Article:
We’re obviously not breaking the news that Riot guitarist, Mark Reale (far L in photo), passed away on January 25 from complications from Crohn’s disease. Nonetheless, we wanted to pay tribute to a musician—and more importantly, a band—that hasn’t gotten his/their due in American metal history. Reale was not only a founding member of Riot, he was the primary songwriter in the band. Though we would have argued fervently to have the band’s third album, Fire Down Under, inducted into Decibel’s Hall of Fame, original lead vocalist Guy Speranza, unfortunately, preceded Reale in death in 2003, thus eliminating the band for consideration.
Riot started in NYC in the mid-’70s when there wasn’t much in the way of hard rock or metal in the States. The UK had any number of different purveyors, but we had the likes of KISS, Nugent, Montrose, Heart, Angel, Aerosmith, et al. It wasn’t entirely bleak, but it wasn’t super inspiring either. No surprise, then that Riot didn’t exactly have labels champing at the bit to sign them.
Their first album, Rock City, arrived in 1977, via Fire Sign Records, their own management’s label. It was licensed to Canadian and Japanese labels, but American labels had no interest. Metal Blade eventually reissued it in 1993, and while it’s not the band at its best—the limp ’70s production doesn’t help either—it’s pretty clear that Riot were following a different path.
“Warrior” from Rock City
Japan actually caught on to Riot long before the States ever did. The band’s second album, named after the Japanese airport Narita was first issued in Japan and then snapped up by Capitol for a major label release in America. That was to be the first and last record the band did for Capitol who clearly had no idea what kind of band they had. Capitol wanted something commercial, and Riot wanted to blow doors.
“Road Racing” (live) from Narita (and Riot Live)
Riot actually recorded their third album, Fire Down Under, while under contract to Capitol, but the label didn’t appreciate the band’s increasingly heavy direction and opted to drop them. Their loss was Elektra’s gain. Fire Down Under, released in 1981, didn’t sell a million copies (though it did chart in the Billboard Top 100), but it’s one of the greatest American metal releases of the era, easily standing toe to toe with their NWOBHM contemporaries of the day.
Just check out what they’re laying down in this Long Island club gig in 1981 (below). This 57-minute video is perhaps the best document of this lineup’s power, focus and energy. Fire Down Under is an essential example—along with Y&T’s Earthshaker—of US bands rising to the challenge of the NWOBHM. It was that all-important make-or-break third album (like Earthshaker) and Riot delivered. Unfortunately any momentum they may have had was lost when Speranza packed it in shortly after the album’s release.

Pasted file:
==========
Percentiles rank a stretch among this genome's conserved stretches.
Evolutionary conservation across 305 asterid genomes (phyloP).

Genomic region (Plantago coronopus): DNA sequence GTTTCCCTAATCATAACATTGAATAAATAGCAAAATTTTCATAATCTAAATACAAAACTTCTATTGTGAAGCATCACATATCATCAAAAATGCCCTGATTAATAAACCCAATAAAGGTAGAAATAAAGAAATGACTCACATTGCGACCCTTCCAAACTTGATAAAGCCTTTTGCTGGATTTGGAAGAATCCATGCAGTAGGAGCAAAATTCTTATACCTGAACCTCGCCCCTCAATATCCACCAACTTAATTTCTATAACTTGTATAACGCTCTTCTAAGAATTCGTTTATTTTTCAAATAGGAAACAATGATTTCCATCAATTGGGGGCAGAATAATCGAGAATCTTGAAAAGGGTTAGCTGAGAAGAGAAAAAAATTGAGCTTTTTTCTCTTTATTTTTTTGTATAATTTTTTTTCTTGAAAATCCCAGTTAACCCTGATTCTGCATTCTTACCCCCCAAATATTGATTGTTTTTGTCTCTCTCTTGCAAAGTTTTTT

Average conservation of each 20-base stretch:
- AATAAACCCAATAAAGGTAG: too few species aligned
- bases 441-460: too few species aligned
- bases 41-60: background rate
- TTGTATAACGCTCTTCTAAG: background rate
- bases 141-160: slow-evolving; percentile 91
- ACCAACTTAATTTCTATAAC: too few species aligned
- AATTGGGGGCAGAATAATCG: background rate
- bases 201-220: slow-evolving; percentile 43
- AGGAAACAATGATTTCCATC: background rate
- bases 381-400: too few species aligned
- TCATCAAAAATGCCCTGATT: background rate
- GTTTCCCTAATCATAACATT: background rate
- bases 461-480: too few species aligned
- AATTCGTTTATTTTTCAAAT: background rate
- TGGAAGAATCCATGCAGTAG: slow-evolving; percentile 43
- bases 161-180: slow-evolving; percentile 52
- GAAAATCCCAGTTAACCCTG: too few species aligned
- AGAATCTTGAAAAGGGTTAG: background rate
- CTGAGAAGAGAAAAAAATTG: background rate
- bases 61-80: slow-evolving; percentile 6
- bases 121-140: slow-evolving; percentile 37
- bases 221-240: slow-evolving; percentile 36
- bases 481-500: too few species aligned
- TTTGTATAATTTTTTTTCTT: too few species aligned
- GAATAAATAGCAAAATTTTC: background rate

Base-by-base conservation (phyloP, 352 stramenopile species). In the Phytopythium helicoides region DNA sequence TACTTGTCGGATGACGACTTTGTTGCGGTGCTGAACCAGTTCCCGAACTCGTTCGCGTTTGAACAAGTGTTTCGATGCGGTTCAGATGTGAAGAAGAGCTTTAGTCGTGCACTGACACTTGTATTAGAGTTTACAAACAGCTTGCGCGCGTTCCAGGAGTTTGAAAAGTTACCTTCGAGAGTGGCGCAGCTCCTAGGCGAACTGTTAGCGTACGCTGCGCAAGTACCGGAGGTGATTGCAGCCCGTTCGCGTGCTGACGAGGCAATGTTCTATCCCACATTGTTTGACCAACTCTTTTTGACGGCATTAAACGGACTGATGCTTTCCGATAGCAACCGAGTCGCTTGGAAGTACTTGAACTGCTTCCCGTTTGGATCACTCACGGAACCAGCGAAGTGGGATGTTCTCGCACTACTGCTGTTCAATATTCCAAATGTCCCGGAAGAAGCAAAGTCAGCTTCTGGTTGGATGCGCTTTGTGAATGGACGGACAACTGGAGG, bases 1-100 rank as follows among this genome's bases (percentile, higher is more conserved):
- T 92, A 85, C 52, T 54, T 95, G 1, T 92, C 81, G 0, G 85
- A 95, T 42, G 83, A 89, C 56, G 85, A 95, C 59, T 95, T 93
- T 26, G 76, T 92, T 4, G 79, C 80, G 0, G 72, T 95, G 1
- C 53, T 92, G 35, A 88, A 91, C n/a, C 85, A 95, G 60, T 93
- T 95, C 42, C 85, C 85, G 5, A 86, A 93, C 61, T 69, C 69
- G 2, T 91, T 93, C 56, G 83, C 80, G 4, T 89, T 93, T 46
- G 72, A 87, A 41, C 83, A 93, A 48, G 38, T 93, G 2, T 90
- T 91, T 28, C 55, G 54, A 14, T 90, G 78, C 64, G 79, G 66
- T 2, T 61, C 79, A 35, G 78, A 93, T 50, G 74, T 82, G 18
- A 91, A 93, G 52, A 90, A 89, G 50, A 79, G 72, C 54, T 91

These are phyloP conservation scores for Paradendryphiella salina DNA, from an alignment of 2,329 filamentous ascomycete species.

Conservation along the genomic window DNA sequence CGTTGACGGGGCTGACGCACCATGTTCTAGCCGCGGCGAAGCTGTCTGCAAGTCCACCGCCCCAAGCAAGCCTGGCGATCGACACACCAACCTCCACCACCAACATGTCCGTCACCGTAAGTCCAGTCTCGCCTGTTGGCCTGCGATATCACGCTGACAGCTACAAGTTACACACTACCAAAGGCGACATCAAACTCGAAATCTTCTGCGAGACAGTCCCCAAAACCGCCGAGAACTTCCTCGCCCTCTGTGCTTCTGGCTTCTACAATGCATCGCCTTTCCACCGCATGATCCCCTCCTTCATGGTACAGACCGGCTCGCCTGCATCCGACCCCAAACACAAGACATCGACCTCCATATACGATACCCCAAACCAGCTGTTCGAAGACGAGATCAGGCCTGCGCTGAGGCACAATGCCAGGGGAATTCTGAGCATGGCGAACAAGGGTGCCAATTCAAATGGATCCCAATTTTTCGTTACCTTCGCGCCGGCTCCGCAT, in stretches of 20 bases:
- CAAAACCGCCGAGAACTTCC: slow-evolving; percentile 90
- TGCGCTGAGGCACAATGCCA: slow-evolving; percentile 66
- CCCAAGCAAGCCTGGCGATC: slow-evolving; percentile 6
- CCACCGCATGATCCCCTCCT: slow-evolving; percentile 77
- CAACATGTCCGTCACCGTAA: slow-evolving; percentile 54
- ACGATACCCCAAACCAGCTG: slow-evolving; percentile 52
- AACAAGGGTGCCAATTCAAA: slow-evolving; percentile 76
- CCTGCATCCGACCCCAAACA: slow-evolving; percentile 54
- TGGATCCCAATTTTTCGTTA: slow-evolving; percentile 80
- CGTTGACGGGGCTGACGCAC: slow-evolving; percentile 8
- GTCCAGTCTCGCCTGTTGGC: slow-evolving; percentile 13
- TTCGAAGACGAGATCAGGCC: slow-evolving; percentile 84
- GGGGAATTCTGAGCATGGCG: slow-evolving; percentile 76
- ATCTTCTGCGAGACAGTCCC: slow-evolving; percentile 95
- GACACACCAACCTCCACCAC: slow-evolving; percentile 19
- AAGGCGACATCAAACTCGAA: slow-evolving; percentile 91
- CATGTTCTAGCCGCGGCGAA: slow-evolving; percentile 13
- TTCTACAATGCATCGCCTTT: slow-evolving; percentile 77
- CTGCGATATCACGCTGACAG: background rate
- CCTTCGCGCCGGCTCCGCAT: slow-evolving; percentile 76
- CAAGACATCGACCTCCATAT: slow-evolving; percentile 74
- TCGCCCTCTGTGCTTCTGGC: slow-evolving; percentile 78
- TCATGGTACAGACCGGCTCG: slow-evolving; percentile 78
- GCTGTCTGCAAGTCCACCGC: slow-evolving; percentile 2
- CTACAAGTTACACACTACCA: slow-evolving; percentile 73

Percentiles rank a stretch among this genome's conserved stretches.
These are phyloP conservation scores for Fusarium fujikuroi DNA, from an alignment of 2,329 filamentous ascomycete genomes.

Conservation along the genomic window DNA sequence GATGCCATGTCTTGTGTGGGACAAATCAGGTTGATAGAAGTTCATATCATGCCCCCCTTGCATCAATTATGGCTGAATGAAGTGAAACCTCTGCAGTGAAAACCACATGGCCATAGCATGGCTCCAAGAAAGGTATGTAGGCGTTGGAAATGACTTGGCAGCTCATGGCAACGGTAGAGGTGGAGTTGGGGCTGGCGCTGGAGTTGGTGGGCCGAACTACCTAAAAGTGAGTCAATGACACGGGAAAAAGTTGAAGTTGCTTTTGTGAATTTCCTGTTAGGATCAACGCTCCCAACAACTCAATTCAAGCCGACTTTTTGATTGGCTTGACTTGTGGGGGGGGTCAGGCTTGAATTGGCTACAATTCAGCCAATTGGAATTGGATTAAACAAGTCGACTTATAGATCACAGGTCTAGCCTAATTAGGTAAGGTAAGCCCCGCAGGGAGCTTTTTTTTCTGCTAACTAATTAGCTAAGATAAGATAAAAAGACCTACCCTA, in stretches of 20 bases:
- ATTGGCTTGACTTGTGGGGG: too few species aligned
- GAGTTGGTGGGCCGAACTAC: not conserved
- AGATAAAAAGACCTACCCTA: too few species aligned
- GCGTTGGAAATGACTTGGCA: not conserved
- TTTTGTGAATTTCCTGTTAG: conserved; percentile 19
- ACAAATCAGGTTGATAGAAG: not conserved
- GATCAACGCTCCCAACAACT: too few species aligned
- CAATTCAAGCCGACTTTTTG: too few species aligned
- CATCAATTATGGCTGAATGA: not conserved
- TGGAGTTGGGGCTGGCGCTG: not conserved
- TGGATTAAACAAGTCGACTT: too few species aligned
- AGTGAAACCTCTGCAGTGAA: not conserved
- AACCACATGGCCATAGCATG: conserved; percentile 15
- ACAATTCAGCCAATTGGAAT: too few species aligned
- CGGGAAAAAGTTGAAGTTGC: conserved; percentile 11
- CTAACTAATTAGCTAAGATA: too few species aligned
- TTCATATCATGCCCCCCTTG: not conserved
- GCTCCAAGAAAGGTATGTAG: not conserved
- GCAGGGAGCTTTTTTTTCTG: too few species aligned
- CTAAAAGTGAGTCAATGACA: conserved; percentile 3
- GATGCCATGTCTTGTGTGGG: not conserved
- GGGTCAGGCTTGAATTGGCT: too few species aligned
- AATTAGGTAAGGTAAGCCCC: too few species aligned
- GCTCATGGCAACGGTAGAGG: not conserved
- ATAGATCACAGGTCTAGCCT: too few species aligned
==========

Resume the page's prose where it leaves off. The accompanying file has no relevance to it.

Live club gig circa Fire Down Under
Riot was undeterred, however, and found a Georgia-born Southern belter named Rhett Forrester to take Speranza’s place. This, however, was the beginning of the end of this incarnation of Riot. While Forrester was a strong vocalist and his Southern drawl meshed surprisingly well with Riot’s music, Restless Breed (1982) failed to sell as well as its predecessor (despite its more commercial leanings) and the band left Elektra. The follow-up, Born in America, appeared on Candian indie Quality records in 1983, and shortly thereafter Riot disintegrated. (Forrester was killed by a carjacker a decade later, when he refused to relinquish his vehicle to the criminal.)
“Loanshark” from Restless Breed
Mark Reale, unlike his former band mates, refused to throw in the towel. He moved to Texas and continued to play music, though initially not as Riot. That is until 1988 when he re-emerged with an entirely new Riot lineup (that included drum wiz Bobby Jarzombek) completely devoid of any original members, save for Reale himself. They issued the Thundersteel album on CBS and have continued, more or less (and with numerous lineup changes), until Reale’s death. They were, in fact, just about to tour in support of their latest, Immortal Soul.
To be honest, the late-’80s-and-beyond, power metal version of Riot didn’t have the same appeal to us. It was an entirely band literally and figuratively. Reale’s playing remained stellar, but the vibe was different. Gone was the rough, street-wise NYC vibe, replaced by, well, this.
“Bloodstreets” from Thundersteel
Regardless, the Riot of 1977-1983, five albums in all, gave American metal a well-deserved kick in the ass at a crucial time. Ask any metal musician who came up in the era and they’ll tell you that those albums, particularly Fire Down Under, were important releases. So, we’ll leave you with this—one of our favorite Riot tracks—as well as our condolences to Mark Reale’s family and friends, and his numerous former band mates. The original Riot was an amazing band that deserves to be remembered. Rest in peace, Mark.
“Fire Down Under”